NVIDIA VRWorks SDKs make stitching 360-degree audio, video easier

Virtual reality has never before been as accessible as it is today but it still hasn't hit mainstream the way smartphones have. Part of that is due to the exorbitant price tags for equipment and part is due to the lack of noteworthy VR content. The latter, in turn, is due to the lack of tools to create such content. At the GPU Technology Conference (GTC), NVIDIA, one of the biggest names in the industry, is unveiling two VRWorks SDKs to address exactly that. And, surprisingly enough, the more mature and stable of the two is VRWorks Audio.

It's easy enough to take audio for granted in VR and, really, in many games. The medium, after all, is primarily a visual one. But the illusion of immersion in a make believe world also depends on the other senses, especially audio. Fortunately, audio is somewhat easier to get right than, say, haptics.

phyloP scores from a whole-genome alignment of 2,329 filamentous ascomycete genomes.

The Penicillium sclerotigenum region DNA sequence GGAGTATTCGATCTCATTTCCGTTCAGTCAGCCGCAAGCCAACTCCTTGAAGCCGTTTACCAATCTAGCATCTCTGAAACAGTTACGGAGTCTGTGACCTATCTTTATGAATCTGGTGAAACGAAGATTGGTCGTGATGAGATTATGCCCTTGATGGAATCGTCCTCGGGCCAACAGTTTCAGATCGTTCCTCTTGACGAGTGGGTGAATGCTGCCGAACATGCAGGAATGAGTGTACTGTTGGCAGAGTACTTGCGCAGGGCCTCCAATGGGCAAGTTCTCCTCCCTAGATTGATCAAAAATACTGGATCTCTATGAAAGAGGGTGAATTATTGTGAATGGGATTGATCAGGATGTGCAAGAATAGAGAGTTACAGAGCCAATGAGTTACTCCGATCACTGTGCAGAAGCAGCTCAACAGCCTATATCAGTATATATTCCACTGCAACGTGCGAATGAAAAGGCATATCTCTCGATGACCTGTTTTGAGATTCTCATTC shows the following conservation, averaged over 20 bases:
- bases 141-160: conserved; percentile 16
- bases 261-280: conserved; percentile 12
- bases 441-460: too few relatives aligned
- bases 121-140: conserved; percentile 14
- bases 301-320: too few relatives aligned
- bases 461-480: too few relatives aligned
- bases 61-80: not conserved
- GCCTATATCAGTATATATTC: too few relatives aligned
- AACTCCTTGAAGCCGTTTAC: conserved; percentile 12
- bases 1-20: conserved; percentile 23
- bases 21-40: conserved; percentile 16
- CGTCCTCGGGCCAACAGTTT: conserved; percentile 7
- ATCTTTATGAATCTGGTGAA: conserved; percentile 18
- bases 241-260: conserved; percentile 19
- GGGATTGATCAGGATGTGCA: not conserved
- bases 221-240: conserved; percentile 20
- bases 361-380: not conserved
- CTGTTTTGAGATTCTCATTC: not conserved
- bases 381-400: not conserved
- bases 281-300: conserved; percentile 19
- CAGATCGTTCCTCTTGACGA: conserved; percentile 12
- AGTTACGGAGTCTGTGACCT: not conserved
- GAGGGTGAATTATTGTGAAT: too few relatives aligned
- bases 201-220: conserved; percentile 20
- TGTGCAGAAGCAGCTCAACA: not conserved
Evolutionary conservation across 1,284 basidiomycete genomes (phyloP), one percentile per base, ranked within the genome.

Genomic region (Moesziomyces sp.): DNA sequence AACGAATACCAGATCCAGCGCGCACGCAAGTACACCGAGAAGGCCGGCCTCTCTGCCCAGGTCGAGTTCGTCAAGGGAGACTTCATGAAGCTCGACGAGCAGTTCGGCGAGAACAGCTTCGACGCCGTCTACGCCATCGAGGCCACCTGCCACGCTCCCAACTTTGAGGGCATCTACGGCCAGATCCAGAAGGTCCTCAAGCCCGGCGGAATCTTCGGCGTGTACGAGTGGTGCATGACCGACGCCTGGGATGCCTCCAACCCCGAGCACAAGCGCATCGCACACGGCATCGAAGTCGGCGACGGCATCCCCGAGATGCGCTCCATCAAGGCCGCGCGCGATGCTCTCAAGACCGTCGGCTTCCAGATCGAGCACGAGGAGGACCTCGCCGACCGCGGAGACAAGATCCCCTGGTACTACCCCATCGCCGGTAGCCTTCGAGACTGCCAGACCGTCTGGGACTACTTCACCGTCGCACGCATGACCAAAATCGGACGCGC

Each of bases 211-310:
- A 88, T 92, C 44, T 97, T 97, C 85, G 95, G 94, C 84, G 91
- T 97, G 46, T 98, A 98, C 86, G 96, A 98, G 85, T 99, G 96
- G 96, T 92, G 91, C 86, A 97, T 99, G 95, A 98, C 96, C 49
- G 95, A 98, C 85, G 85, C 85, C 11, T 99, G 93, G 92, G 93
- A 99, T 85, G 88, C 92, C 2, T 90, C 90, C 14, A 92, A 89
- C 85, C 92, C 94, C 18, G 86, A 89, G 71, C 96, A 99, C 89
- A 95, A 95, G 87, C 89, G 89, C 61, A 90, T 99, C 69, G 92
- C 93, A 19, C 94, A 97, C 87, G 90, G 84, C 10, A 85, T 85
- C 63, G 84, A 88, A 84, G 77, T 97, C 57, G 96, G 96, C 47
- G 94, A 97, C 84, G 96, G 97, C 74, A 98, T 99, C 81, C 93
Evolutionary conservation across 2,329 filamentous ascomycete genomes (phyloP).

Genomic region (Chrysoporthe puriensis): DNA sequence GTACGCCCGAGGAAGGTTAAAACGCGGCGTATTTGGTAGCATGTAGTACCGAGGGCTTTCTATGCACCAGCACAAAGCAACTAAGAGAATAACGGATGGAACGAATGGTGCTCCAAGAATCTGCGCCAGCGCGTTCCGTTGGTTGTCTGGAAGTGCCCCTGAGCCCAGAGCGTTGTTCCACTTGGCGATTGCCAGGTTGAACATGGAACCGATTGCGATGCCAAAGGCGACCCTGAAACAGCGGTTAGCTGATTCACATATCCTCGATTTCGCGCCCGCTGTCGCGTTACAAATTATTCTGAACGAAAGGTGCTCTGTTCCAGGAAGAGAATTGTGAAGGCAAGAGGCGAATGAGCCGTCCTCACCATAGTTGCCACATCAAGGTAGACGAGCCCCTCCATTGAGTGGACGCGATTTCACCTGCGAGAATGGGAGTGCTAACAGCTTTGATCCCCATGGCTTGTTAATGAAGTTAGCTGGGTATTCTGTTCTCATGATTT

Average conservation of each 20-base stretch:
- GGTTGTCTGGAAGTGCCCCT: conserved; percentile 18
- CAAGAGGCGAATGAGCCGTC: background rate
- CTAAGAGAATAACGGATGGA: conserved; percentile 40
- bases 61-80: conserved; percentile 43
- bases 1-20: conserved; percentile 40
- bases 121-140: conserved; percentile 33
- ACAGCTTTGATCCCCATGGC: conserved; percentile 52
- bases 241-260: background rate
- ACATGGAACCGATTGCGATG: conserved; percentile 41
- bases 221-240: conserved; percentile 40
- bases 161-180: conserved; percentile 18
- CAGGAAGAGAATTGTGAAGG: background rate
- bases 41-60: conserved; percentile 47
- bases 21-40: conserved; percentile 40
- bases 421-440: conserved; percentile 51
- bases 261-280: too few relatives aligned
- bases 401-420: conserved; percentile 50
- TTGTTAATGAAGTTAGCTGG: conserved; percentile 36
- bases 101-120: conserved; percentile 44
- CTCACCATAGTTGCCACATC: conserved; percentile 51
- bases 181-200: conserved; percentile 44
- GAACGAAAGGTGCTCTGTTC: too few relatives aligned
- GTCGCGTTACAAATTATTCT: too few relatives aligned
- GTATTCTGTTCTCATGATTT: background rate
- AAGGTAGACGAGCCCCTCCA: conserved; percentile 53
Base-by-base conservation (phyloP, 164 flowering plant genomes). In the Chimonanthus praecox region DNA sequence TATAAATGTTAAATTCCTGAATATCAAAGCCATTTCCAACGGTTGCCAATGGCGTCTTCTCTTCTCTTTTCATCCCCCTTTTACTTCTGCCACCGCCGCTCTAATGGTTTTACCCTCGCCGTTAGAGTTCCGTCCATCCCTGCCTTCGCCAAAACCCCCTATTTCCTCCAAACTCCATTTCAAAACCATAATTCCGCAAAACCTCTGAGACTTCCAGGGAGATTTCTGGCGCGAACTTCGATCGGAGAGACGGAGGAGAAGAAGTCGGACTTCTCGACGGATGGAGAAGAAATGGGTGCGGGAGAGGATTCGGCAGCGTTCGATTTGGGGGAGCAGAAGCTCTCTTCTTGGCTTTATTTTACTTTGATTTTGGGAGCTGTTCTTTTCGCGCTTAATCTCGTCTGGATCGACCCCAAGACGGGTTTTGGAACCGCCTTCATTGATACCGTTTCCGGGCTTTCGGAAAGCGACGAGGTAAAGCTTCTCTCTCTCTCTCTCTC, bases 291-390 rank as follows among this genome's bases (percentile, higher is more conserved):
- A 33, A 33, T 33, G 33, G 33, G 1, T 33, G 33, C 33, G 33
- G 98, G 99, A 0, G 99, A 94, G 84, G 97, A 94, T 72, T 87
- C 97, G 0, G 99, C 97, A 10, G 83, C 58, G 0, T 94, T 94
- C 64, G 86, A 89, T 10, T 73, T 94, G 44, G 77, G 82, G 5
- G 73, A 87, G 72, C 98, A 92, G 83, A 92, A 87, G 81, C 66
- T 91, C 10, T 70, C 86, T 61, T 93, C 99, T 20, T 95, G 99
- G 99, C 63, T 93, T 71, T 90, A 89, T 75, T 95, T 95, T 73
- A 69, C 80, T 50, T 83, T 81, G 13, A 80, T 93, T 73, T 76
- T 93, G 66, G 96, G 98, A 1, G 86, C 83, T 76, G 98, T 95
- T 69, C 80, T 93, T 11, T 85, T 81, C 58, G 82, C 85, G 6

Many 360-degree audio technologies and toolkits do accurately map the position of audio in 3D space and stop at that. Sound, however, just like light, can be affected by various factors en route to our ears. Things like refraction, reflection, and diffraction. Coincidentally, NVIDIA solved this problem using a technique very familiar to graphics engineers and creators: ray-tracing.

Ray-tracing basically traces the path that audio travels from source to destination. It calculates that path based on the layout of the scene and other environmental factors that could bend its path. All of these is calculated at real-time without the SDK knowing the lay of the land, so to speak, before hand. Unsurprisingly, that's thanks to NVIDIA's monsters of graphics cards.

Those same GPUs are the muscle behind the upcoming VRWorks 360 Video SDK. This one is able to stitch together a 360-degree video coming from eight 4K cameras. Again all in real-time. This VRWorks 360 Videos SDK is still under public beta, while the VRWorks Audio SDK is already available in a public release.